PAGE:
Tag archives: Administrative action

Administrative law: Legal status of departmental Directive

The Department of Home Affairs issued an Immigration Directive which required departmental functionaries to refuse all applications for temporary or permanent residence visas made by the holder of an asylum seeker permit. The court found that the directive was treated as binding by the departmental officials tasked to implement it and it was therefore open … Continue reading

Administrative law: Obligation to exhaust internal remedies

The Constitutional Court re-examined section 7(2) of the Promotion of Administrative Justice Act which creates an obligation on applicants for the court review of an administrative decision to exhaust all internal remedies first. The obligation to exhaust internal remedies should not be rigidly imposed nor used by administrators to frustrate an applicant’s efforts to review the … Continue reading

Defiance of law: the collateral challenge defence by Namibian insurers

Under the correct set of circumstances a party may treat an administrative act as void and await developments, which must not be ‘equated with contumacious disregard for the law by anarchists and legal delinquents’, according to a judgment of the Namibia High Court The judgment stayed the implementation and application of the provisions of the … Continue reading

Administrative action can be reviewed from when it adversely affects a person’s rights

The Supreme Court of Appeal decided that a decision by the National Energy Regulator of South Africa to determine gas prices was not reviewable at the stage when NERSA decided on a methodology to determine the prices, but was reviewable when NERSA subsequently determined the prices imposed on customers. In February 2012, NERSA concluded that … Continue reading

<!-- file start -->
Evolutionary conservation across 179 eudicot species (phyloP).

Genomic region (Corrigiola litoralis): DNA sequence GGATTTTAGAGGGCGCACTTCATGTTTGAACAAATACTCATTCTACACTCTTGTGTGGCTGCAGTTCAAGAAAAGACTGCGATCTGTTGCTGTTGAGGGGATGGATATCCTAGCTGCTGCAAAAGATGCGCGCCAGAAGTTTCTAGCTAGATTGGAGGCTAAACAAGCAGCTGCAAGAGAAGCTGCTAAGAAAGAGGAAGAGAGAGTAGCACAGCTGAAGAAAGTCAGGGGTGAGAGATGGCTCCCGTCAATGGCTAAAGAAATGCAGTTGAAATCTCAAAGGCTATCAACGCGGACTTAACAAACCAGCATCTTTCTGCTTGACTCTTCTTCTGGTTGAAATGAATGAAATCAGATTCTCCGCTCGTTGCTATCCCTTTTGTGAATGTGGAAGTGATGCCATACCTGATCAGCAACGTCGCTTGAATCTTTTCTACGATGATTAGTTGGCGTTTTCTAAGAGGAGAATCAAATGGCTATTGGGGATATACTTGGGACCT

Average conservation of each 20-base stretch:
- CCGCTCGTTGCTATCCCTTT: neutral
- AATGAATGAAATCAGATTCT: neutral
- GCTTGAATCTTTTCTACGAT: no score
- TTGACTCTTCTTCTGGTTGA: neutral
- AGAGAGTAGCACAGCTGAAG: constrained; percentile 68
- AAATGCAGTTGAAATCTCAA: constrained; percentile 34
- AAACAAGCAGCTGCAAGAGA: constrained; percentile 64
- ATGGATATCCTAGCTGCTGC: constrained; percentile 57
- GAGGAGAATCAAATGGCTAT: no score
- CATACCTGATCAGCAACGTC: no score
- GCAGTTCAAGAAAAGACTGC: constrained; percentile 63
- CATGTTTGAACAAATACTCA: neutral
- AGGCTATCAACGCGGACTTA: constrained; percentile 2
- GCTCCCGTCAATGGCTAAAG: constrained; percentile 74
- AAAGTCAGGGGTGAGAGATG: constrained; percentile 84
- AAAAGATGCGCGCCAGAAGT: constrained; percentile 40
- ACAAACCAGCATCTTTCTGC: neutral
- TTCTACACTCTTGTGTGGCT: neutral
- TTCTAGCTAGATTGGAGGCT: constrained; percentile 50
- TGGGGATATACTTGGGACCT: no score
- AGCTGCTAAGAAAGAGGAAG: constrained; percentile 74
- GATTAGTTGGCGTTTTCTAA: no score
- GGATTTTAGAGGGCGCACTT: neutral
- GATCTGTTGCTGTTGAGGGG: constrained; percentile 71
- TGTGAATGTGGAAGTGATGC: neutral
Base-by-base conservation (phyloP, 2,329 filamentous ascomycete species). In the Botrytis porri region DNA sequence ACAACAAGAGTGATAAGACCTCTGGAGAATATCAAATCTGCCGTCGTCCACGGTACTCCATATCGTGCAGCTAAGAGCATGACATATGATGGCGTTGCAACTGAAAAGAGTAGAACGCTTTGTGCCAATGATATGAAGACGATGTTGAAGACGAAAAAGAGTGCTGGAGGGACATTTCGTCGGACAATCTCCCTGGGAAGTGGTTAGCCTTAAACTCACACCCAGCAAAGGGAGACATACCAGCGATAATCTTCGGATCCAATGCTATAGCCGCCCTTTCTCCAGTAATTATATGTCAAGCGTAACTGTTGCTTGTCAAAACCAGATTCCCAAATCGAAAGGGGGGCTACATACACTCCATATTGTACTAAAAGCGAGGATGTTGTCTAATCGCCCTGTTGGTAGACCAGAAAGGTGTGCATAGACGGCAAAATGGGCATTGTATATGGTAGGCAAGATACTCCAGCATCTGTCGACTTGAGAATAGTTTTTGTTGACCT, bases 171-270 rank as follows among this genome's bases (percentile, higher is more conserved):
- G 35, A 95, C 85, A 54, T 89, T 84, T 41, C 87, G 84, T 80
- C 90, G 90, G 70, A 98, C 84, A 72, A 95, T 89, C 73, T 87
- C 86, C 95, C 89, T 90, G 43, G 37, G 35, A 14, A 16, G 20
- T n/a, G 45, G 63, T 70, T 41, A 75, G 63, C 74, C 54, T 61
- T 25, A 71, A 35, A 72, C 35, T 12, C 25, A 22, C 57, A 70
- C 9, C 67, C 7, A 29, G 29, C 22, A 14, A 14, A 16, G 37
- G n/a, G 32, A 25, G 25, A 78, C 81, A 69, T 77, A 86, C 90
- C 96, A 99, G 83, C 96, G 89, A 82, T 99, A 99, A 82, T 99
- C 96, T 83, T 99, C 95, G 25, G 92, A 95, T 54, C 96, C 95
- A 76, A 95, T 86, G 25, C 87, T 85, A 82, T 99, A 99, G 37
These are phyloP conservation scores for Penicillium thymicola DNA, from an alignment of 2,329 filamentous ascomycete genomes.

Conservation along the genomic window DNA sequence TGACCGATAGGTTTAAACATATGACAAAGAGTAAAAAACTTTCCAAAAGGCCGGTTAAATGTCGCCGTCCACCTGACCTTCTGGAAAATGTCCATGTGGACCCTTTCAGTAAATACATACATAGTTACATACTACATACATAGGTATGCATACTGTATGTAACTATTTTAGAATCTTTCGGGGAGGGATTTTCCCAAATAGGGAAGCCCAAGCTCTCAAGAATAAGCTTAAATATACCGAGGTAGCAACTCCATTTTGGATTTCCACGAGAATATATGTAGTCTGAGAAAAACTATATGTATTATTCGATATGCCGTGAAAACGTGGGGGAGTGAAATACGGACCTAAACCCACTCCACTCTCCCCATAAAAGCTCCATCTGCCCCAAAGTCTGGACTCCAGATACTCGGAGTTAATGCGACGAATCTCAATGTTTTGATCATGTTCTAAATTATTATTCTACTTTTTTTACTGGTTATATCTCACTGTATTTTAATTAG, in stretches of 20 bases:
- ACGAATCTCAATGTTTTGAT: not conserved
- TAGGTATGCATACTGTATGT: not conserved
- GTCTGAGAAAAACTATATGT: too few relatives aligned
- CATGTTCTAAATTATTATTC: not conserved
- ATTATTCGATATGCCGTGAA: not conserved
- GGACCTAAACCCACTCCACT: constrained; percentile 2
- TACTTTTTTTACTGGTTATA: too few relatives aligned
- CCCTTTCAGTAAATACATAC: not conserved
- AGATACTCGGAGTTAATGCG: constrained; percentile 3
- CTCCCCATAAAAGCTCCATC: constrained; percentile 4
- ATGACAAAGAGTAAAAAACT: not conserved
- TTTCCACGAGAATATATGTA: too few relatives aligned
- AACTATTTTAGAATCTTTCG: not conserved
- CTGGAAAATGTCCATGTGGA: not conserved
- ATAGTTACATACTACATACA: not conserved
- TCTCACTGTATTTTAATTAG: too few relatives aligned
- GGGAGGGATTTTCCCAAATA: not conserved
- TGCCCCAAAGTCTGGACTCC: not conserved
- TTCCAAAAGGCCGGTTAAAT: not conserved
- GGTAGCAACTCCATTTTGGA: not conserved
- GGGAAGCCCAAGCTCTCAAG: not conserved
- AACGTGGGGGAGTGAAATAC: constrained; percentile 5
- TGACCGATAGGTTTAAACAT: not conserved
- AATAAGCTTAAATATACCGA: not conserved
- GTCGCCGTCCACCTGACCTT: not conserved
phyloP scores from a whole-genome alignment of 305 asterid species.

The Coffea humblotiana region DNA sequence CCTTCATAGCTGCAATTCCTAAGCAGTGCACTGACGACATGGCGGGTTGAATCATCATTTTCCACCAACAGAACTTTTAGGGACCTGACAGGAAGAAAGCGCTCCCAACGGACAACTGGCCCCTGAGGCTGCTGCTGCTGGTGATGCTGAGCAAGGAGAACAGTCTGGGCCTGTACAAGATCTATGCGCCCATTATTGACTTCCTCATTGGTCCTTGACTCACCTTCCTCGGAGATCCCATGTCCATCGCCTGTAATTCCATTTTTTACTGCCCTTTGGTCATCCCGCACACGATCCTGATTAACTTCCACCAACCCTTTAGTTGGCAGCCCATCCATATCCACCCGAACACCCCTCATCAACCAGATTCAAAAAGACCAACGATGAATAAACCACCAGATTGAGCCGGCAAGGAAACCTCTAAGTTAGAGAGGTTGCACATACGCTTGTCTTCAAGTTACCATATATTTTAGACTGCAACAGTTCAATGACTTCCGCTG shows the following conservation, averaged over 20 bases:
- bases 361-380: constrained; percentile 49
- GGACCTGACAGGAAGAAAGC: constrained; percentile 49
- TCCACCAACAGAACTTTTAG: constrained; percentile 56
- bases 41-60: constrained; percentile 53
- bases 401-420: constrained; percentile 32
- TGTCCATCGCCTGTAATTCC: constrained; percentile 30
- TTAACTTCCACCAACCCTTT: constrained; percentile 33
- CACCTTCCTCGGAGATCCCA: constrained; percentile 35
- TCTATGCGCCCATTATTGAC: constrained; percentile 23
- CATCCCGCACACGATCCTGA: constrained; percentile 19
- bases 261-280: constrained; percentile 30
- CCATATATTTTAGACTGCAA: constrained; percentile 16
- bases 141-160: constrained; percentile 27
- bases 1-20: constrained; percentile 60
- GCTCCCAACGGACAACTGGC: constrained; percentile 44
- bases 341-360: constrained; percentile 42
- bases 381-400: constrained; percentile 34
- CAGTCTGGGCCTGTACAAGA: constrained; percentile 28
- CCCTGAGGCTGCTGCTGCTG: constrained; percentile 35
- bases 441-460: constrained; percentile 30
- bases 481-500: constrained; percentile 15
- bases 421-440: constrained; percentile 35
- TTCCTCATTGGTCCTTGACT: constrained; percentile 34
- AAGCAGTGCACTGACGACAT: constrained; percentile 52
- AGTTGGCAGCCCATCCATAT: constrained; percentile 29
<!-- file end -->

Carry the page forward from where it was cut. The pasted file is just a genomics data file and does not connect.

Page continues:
Deliberations of Judicial Services Commission must be revealed

The Constitutional Court has held that the private deliberations of the Judicial Services Commission in exercising its mandate to appoint judges must be disclosed as part of the record of proceedings when a decision is challenged. The judicial candidates are interviewed in public and this is followed by private deliberations and recommendations to the President … Continue reading

Constitutional Court explains the nature of the right to fair administrative action

In an important judgment, the Constitutional Court emphasises that fundamental rights are primarily meant to protect human beings against the state. All the rights contained in our Bill of Rights are very much fundamental rights, including the right to just administrative action enshrined in section 33. South Africa’s administrative law benefits natural and juristic private persons. … Continue reading

Proceedings before enforcement committee under Security Services Act apply civil standard of proof

The appellants in Pather v Financial Services Board failed in the suggestion that claims against it of contravention of the Security Services Act 2004 should have been proved by the enforcement committee according to the criminal standard, namely beyond reasonable doubt. The court held that the civil standard applies and that the proceedings and penalty … Continue reading

Setting aside CCMA decision for unreasonableness

The Constitutional Court has reaffirmed that a decision reached by a commissioner in the CCMA can be set aside if it is one that a reasonable decision-maker could not reach. Applying this test gives effect not only to the constitutional right to fair labour practices, but also to the right to administrative action which is … Continue reading

Administrative decision not immune from collateral challenge

Where a public authority seeks to coerce a person into compliance with an unlawful administrative act, that person can challenge the validity of the administrative act. This is called a collateral challenge. The right to challenge the validity of an administrative act collaterally in response to threatened enforcement arises because the validity of the administrative … Continue reading

Regulations made by regulators are subject to court review

The courts have again emphasised that where a regulatory body is established by legislation with powers to regulate (e.g. the Financial Services Board), their decision to make regulations is an administrative decision that can be challenged in court. Where the regulations are irrational, unconstitutional or contrary to law or made without proper public consultation they … Continue reading